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United States v. Bell

United States District Court, E.D. Michigan, Southern Division

August 14, 2019

DARRICK DERNARD BELL, et al. Defendants.


          Mark A. Goldsmith, United States District Judge

         This matter is before the Court on Harold Lashawn Nero's motion for an order allowing deposition of defense witnesses (Dkt. 293). Nero seeks to conduct several pretrial depositions of defense witnesses who he fears will be unavailable at trial due to their dangerous and itinerant lifestyles. The Government filed a response opposing Nero's motion (Dkt. 300), and Nero filed a reply brief in support of his motion (Dkt. 301). For the reasons stated below, Nero's motion will be denied.

         I. BACKGROUND

         This criminal case involves multiple defendants, all of whom were indicted by a grand jury on charges stemming from their alleged roles in a large human trafficking and drug distribution conspiracy at the Victory Inn Hotel on Michigan Avenue in Detroit, Michigan. During discovery, the Government disclosed video footage containing three “suspicious incidents” that it says supports the charges of sex trafficking and conspiracy to distribute narcotics against Nero. Nero Mot. at 5. Defense counsel investigated the incidents and has located witnesses who he believes will help prove Nero's innocence. Id. at 6. However, defense counsel says that the witnesses identified have no permanent homes, they are addicted to heroin and live lifestyles that are troubled, itinerant, and dangerous. Id.


         The use of deposition testimony in criminal cases is highly disfavored, primarily because it impairs the factfinders' ability to observe a deponent's demeanor, and because such use tends to diminish a defendant's Sixth Amendment confrontation rights. United States v. Drogoul, 1 F.3d 1546, 1552 (11th Cir. 1993); United States v. McKeeve, 131 F.3d 1, 8 (1st Cir. 1997). A party must show “exceptional circumstances . . . in the interest of justice” to depose a prospective witness and to use that deposition testimony at trial. Fed. R. Crim. P. 15(a)(1). Physical unavailability is “but one factor in determining whether exceptional circumstances in the interests of justice exist.” United States v. Johnson, 752 F.2d 206, 209 (6th Cir. 1985) (internal marks omitted) (citing 2 Wright, Fed. Prac. & Proc.: Crim. 2d, § 242 (1982)). Other factors include considering whether “injustice will otherwise result without the material testimony that the deposition could provide, ” and whether “countervailing factors would make the deposition unjust to the nonmoving party.” United States v. Thomas, 62 F.3d 1332, 1341 (11th Cir. 1995).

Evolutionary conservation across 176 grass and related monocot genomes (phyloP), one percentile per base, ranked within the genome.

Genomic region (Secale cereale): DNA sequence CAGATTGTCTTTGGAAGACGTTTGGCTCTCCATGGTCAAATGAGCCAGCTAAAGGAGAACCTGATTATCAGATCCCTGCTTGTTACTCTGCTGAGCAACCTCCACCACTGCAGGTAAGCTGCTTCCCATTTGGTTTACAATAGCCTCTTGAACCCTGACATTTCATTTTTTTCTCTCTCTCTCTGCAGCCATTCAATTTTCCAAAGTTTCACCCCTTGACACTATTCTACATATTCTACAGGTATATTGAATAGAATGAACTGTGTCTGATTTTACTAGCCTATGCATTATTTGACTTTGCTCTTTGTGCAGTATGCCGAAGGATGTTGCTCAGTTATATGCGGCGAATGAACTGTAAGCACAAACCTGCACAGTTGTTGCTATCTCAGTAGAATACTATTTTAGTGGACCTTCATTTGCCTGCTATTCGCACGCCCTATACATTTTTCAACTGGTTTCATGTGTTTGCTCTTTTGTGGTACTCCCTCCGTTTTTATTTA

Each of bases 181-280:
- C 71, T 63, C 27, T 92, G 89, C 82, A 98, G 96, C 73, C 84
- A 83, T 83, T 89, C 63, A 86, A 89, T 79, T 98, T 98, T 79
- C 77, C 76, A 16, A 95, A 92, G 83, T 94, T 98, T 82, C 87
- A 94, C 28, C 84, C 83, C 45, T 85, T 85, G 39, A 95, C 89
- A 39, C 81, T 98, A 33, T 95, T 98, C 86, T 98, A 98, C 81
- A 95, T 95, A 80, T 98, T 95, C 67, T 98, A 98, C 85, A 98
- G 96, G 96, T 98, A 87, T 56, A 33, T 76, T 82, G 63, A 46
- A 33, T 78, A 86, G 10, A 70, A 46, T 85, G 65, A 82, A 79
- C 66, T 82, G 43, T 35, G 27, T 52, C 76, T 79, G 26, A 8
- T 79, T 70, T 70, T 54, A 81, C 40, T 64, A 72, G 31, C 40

Nero argues that the witnesses he seeks to depose are material to his defense, but that they have itinerant and dangerous lifestyles that make it uncertain whether they will appear to testify at trial. Nero Mot. at 12-13. However, even assuming that all of these witnesses are material to Nero's defense and that there would be no prejudice to the Government in taking a pretrial deposition, speculation that witnesses may become unavailable in the future does not constitute exceptional circumstances, United States v. Patrick, No. 16-CR-20390, 2017 WL 1036092, at *5 (E.D. Mich. Mar. 17, 2017).

         There must be more than mere doubt that a material witness will be unavailable to warrant a pretrial deposition. For example, exceptional circumstances exist where a witness is outside the country, and therefore beyond a court's subpoena power, and is unlikely to voluntarily cross an international border illegally to attend trial. United States v. Farfan-Carreon, 935 F.2d 678, 680 (5th Cir. 1991). Exceptional circumstances may also exist where a witness refuses to testify due to safety concerns, Johnson, 752 F.2d at 208, or witnesses are of advanced age such that physical infirmities make it impossible to testify at trial, United States v. Keithan, 751 F.2d 9, 12 (1st Cir. 1984). By contrast, courts have denied pretrial depositions where a witness speculates that he may have work commitments in a foreign country during trial, United States v. Kassar, 572 F.Supp.2d 375, 377 (S.D.N.Y. 2008), or a witness will have brain surgery on the first day of a six-week trial and “may” lose her ability to testify later in the trial, United States v. Daniels, 194 F.R.D. 700, 702 (D. Kan. 2000).

         Here, the trial is expected to last several months. Although some of Nero's witnesses are difficult to locate, there will be time to find them both before and during trial. Nero has not met his burden of showing exceptional circumstances to warrant pretrial depositions of defense witnesses. Therefore, Nero's motion is denied.


         For the reasons stated above, Nero's motion for an order allowing deposition of ...

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